Chile’s Social Uprising – A Year in Photos

By | 04 January, 2021

Since the Chilean social uprising began in October 2019, photographer Sebastian Runner has been documenting the protests, largely between Valparaíso and Santiago.

Selected from over a year’s mobilisations, from the early days of the spontaneous uprising against inequality and social exclusion, up to October 2020’s national vote approving a new constitution, these photos document the personal side of the Chilean people’s struggle for public services, access to opportunities, and a ‘dignified life for all’.

Central squares and statues have been renamed during the year of social uprising. Plaza de Italia in Santiago is now referred to as ‘Dignity Plaza’, one of the central chants calling for a ‘dignified life for all’.
The sound of neighbours banging pots in support of the protests can be heard from apartment windows even during lockdown, called a ‘Cacerolazo’ in reference to casserole stew pots used.
The image of ‘eyes’ has been a recurring theme, in reference to the hundreds that lost their vision during protests, after receiving rubber bullets to the eyes from security forces.
In many cities the names of those who have died in the uprising can be found painted on walls or murals.
‘White helmets’ are teams of volunteer health and human rights observers working daily. Greater access to widely privatized services such as healthcare has been a focal point to protests.
Huge police patrols have become a common sight in Chilean cities.
The flag of the Mapuche indigenous peoples has been a constant symbol. The Chilean people “nowadays understand the Mapuche people very well because their struggle has been criminalized,” as has that of the Mapuches for centuries, says Aucán Huilcamán of Mapuche Council of the Lands. Many protests motifs have depicted Mapuche leaders killed by security forces during the active conflict in the ancestral Aurucanía region.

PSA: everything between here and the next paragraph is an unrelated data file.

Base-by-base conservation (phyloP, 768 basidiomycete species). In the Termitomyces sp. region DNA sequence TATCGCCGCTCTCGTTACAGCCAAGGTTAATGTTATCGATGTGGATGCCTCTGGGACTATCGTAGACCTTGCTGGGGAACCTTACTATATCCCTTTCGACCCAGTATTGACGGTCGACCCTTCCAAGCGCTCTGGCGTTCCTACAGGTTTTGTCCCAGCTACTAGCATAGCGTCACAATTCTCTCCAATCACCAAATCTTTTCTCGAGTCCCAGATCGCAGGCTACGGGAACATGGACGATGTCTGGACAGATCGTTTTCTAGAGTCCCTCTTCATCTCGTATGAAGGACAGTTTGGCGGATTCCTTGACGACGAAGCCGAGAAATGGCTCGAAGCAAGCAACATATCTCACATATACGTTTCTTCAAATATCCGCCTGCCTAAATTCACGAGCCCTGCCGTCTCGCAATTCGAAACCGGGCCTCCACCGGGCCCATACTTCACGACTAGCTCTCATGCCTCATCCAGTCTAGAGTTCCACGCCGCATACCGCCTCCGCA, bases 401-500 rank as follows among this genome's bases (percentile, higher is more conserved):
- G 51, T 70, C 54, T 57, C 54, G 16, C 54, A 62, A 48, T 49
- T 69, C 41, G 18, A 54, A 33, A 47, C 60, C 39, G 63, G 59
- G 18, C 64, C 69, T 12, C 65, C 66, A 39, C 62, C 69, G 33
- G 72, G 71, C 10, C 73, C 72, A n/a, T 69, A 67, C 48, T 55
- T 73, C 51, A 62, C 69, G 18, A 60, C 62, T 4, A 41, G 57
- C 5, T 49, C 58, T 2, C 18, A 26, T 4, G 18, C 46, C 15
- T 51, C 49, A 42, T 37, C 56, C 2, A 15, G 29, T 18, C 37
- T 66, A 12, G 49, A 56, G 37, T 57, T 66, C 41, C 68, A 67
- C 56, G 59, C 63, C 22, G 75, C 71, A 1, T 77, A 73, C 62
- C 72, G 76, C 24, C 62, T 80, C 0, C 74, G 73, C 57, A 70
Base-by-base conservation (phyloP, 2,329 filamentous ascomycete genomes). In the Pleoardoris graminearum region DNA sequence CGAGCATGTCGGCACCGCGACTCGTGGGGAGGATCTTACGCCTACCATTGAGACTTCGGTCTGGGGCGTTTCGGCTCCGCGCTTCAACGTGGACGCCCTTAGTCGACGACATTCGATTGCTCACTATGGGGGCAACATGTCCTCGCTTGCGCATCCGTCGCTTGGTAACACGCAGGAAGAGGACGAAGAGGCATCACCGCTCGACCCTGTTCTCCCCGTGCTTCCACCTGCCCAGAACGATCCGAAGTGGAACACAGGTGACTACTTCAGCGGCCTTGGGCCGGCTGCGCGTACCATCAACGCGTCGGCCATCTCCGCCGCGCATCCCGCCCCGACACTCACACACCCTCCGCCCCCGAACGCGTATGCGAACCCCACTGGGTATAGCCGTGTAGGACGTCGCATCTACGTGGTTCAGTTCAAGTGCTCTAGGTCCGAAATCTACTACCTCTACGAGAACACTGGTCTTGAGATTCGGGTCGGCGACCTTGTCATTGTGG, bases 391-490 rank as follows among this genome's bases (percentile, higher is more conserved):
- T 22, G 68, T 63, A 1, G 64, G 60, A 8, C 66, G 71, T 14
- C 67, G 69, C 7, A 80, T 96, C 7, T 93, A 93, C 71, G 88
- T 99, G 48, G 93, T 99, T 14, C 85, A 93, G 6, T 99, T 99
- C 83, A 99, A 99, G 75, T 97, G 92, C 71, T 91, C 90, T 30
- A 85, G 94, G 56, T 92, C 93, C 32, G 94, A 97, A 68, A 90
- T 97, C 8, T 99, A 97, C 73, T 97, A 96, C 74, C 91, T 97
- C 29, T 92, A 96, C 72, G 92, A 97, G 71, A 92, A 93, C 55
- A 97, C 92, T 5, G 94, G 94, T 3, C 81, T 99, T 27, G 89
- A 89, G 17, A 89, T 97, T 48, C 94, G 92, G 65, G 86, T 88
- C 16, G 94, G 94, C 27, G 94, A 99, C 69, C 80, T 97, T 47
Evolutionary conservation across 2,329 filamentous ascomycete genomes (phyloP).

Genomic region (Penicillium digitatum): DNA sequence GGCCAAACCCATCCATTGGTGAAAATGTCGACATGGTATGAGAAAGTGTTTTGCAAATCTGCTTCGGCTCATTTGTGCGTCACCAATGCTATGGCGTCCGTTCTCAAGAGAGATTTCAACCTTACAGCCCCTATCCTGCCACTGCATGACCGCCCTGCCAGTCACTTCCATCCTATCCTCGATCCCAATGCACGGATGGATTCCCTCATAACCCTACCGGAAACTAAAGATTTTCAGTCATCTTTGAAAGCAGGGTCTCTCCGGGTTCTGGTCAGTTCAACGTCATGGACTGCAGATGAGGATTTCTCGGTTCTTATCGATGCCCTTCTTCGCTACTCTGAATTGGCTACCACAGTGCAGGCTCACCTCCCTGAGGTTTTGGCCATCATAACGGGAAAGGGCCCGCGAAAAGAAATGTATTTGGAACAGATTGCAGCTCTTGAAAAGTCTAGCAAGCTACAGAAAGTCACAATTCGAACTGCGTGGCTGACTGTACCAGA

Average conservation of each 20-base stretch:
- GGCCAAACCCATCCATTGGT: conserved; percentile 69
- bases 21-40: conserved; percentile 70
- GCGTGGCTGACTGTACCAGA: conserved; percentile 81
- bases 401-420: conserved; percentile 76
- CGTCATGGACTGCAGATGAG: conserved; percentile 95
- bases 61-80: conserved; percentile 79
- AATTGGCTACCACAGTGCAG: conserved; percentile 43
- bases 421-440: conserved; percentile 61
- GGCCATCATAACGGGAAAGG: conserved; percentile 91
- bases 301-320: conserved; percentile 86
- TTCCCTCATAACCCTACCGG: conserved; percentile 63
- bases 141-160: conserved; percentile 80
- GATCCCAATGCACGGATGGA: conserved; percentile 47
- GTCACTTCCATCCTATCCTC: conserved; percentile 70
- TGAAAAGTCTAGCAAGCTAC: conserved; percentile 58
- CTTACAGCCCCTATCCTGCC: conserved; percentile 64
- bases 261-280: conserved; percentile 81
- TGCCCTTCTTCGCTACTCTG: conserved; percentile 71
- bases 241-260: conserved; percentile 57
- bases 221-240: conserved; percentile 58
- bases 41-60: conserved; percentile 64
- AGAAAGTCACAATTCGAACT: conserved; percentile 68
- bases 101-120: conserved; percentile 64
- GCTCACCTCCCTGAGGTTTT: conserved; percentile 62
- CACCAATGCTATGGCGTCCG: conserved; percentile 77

Amnesty International have accused Chilean security forces of using ‘unnecessary and excessive force with the intention of injuring and punishing protesters as a deterrent.’ Including many cases of reported sexual violence used by security forces.
While abortion is predominantly illegal in Chile, aside from rare exceptions, gender equality has been a central demand, with millions marching for International Working Women’s day.
The new constitution will now be drafted 50% by women.
Crowds celebrate the ‘Approve’ vote for a new constitution, with 78% voting in favour of a ‘constitutional convention’, to be drafted and voted on in 2021 by a mix of newly elected representatives and currently serving politicians.
Many have called for a constitution written and voted on yet more directly democratic ‘constituent assembly’, a format different to elected citizen representatives offered in the national vote as ‘constitutional convention’.
Teargas is fired into protests as a dispersal tactic, despite being banned in warfare by the UN Chemical weapons convention and Geneva Protocol.
Protestors throw paint over armoured vehicles, that often fire rubber bullets or teargas into crowds.
In Valparaiso it has been common for large military vehicles to arrive unexpectedly in the small town centre, whilst people continue daily activities such as shopping.
After a year of mobilization, the ‘approve’ vote ended Pinochet’s dictatorship-era constitution. The Chilean people now face the task of collectively writing and passing a new constitution that will function for the majority of society.

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